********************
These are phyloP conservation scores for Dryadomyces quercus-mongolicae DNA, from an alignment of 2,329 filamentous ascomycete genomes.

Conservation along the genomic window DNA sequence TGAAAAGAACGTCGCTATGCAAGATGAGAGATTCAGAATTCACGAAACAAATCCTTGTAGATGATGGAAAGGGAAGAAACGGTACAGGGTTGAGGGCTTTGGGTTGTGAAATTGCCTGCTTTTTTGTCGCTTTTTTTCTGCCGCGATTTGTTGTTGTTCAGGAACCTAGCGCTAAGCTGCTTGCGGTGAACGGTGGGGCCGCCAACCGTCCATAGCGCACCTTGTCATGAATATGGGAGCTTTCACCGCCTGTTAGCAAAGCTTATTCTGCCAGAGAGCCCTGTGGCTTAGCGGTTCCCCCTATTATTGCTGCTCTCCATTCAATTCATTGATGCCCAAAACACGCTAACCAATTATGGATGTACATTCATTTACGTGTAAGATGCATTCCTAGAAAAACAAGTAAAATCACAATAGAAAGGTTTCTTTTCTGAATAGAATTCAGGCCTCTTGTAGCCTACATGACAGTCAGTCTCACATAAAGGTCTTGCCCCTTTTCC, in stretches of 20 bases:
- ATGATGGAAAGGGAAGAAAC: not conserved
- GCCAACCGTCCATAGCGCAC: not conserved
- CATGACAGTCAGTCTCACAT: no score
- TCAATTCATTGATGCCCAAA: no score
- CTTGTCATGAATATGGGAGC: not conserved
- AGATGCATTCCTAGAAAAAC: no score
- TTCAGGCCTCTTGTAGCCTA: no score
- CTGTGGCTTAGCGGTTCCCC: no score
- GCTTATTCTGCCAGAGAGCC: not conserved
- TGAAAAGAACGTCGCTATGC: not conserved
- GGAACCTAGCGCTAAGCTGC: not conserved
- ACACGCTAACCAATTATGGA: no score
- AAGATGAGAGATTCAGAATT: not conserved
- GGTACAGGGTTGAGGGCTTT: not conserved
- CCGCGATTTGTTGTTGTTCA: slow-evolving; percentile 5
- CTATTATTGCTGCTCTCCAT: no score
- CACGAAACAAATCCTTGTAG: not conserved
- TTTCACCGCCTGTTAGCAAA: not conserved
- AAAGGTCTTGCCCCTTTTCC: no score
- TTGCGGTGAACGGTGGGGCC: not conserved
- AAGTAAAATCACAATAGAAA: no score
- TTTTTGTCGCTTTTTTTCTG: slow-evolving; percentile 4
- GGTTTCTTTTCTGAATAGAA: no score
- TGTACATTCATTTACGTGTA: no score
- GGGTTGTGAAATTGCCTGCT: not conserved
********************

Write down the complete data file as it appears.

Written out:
These are phyloP conservation scores for Dryadomyces quercus-mongolicae DNA, from an alignment of 2,329 filamentous ascomycete genomes.

Conservation along the genomic window DNA sequence TGAAAAGAACGTCGCTATGCAAGATGAGAGATTCAGAATTCACGAAACAAATCCTTGTAGATGATGGAAAGGGAAGAAACGGTACAGGGTTGAGGGCTTTGGGTTGTGAAATTGCCTGCTTTTTTGTCGCTTTTTTTCTGCCGCGATTTGTTGTTGTTCAGGAACCTAGCGCTAAGCTGCTTGCGGTGAACGGTGGGGCCGCCAACCGTCCATAGCGCACCTTGTCATGAATATGGGAGCTTTCACCGCCTGTTAGCAAAGCTTATTCTGCCAGAGAGCCCTGTGGCTTAGCGGTTCCCCCTATTATTGCTGCTCTCCATTCAATTCATTGATGCCCAAAACACGCTAACCAATTATGGATGTACATTCATTTACGTGTAAGATGCATTCCTAGAAAAACAAGTAAAATCACAATAGAAAGGTTTCTTTTCTGAATAGAATTCAGGCCTCTTGTAGCCTACATGACAGTCAGTCTCACATAAAGGTCTTGCCCCTTTTCC, in stretches of 20 bases:
- ATGATGGAAAGGGAAGAAAC: not conserved
- GCCAACCGTCCATAGCGCAC: not conserved
- CATGACAGTCAGTCTCACAT: no score
- TCAATTCATTGATGCCCAAA: no score
- CTTGTCATGAATATGGGAGC: not conserved
- AGATGCATTCCTAGAAAAAC: no score
- TTCAGGCCTCTTGTAGCCTA: no score
- CTGTGGCTTAGCGGTTCCCC: no score
- GCTTATTCTGCCAGAGAGCC: not conserved
- TGAAAAGAACGTCGCTATGC: not conserved
- GGAACCTAGCGCTAAGCTGC: not conserved
- ACACGCTAACCAATTATGGA: no score
- AAGATGAGAGATTCAGAATT: not conserved
- GGTACAGGGTTGAGGGCTTT: not conserved
- CCGCGATTTGTTGTTGTTCA: slow-evolving; percentile 5
- CTATTATTGCTGCTCTCCAT: no score
- CACGAAACAAATCCTTGTAG: not conserved
- TTTCACCGCCTGTTAGCAAA: not conserved
- AAAGGTCTTGCCCCTTTTCC: no score
- TTGCGGTGAACGGTGGGGCC: not conserved
- AAGTAAAATCACAATAGAAA: no score
- TTTTTGTCGCTTTTTTTCTG: slow-evolving; percentile 4
- GGTTTCTTTTCTGAATAGAA: no score
- TGTACATTCATTTACGTGTA: no score
- GGGTTGTGAAATTGCCTGCT: not conserved